Mary Gets Help
Mary came in for assistance with her utility bill. She met with a caseworker from Together, and during her assessment, we realized that Mary was struggling financially due to high monthly medical bills. We helped Mary get approved for utility assistance to cover her immediate needs, and accompanied her to One World Community Health Center to connect her with their assistance program. We also helped Mary receive reimbursement from Medicare for erroneous charges that she had already paid which totaled nearly $200.
Consistent, accurate data is crucial and is our most significant measure of effectiveness in addressing hunger and poverty in Omaha. We will never fully impact these problems alone; maintaining and growing a formal and efficient system of sharing information with other agencies promotes effective use of each of our limited resources.
HUD requires human service agencies that access funds for Homeless and Near Homeless to use a Homeless Management Information System. In the Metro Area, Service Point is the shared Information System used.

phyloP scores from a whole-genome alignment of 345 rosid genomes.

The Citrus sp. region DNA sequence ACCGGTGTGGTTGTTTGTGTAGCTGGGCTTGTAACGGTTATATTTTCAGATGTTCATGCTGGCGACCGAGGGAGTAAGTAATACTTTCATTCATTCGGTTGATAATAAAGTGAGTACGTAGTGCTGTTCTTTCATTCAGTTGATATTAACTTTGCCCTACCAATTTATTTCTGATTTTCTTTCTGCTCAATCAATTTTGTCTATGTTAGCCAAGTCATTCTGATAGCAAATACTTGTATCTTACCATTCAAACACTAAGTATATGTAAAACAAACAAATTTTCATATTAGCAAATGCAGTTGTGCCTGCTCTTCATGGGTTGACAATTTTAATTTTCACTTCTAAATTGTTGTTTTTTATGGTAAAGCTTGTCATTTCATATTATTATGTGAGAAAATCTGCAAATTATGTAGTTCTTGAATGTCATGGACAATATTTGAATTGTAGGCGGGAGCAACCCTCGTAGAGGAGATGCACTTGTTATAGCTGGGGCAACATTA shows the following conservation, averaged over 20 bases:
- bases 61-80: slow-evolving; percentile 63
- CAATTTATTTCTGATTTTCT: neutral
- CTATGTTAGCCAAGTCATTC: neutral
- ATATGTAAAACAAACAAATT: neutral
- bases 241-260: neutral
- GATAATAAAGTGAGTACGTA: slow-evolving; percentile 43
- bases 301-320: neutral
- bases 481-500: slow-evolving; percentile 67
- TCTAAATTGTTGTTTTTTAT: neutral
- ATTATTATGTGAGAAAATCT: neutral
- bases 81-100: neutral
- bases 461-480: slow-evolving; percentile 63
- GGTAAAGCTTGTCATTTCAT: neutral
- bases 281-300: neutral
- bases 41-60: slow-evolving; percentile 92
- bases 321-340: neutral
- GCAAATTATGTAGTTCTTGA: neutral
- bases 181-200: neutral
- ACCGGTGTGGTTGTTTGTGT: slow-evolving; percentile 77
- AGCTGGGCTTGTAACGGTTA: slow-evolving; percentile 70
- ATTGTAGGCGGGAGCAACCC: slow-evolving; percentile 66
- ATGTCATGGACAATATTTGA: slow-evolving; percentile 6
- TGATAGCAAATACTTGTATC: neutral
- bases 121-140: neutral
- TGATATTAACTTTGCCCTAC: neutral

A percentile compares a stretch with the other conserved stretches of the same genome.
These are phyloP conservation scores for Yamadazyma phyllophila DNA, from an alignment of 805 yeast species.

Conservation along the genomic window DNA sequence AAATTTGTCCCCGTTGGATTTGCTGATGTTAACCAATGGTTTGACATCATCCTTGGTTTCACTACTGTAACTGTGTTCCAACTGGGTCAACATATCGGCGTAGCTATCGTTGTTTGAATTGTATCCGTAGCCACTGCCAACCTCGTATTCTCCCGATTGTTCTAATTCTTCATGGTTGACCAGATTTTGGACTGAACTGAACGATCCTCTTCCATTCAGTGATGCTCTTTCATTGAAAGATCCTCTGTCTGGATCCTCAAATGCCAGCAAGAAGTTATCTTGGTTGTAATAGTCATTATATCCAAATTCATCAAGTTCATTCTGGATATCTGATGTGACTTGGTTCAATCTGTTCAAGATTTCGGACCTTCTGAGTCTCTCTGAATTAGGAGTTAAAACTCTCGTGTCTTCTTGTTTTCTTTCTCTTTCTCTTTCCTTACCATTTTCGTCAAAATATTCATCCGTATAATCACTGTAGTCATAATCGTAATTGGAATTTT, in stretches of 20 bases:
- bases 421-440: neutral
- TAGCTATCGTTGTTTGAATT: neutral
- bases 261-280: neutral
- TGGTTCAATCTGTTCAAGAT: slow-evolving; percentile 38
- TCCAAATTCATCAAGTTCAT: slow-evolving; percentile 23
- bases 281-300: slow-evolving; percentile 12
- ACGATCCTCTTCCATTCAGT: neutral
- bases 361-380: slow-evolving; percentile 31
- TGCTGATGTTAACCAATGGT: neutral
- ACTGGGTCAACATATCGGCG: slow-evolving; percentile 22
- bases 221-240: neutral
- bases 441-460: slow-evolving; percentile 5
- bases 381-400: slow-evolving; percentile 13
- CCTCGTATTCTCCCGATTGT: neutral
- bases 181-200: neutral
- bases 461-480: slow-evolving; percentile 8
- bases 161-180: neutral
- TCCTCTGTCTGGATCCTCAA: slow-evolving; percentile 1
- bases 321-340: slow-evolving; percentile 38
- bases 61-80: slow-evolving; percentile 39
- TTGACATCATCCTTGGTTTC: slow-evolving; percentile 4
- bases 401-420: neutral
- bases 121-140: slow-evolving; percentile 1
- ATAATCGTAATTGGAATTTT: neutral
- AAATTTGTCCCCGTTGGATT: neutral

Pantries and other select poverty-focused providers chose to use Service Point to meet their programmatic needs and contribute to better coordination of services and stronger case management in the community.
We are pursuing an expansion of this program. Please contact us to be part of the conversation.
Together aims to consistently track and analyze services using HMIS and coordinate with other agencies. With this information our community can identify service gaps and duplications in the community.
For the people we serve, we can see a person’s use of community resources and take the most effective course of action. For example, if a person is a high pantry user, we can make sure they are connected to Food Stamps, WIC or other programs. If we are finding that a significant number of people are receiving both Food Stamps and are high pantry users, should we change our services to meet their need?
For the community, increasing the use of HMIS will secure federal funds and allow for better coordination of services and stronger case management at other agencies (such as shelter and rent assistance programs) using the database.
Hunger and poverty remain a constant threat to families in Omaha; when we are confident in our data, we make better decisions that will alleviate the crisis.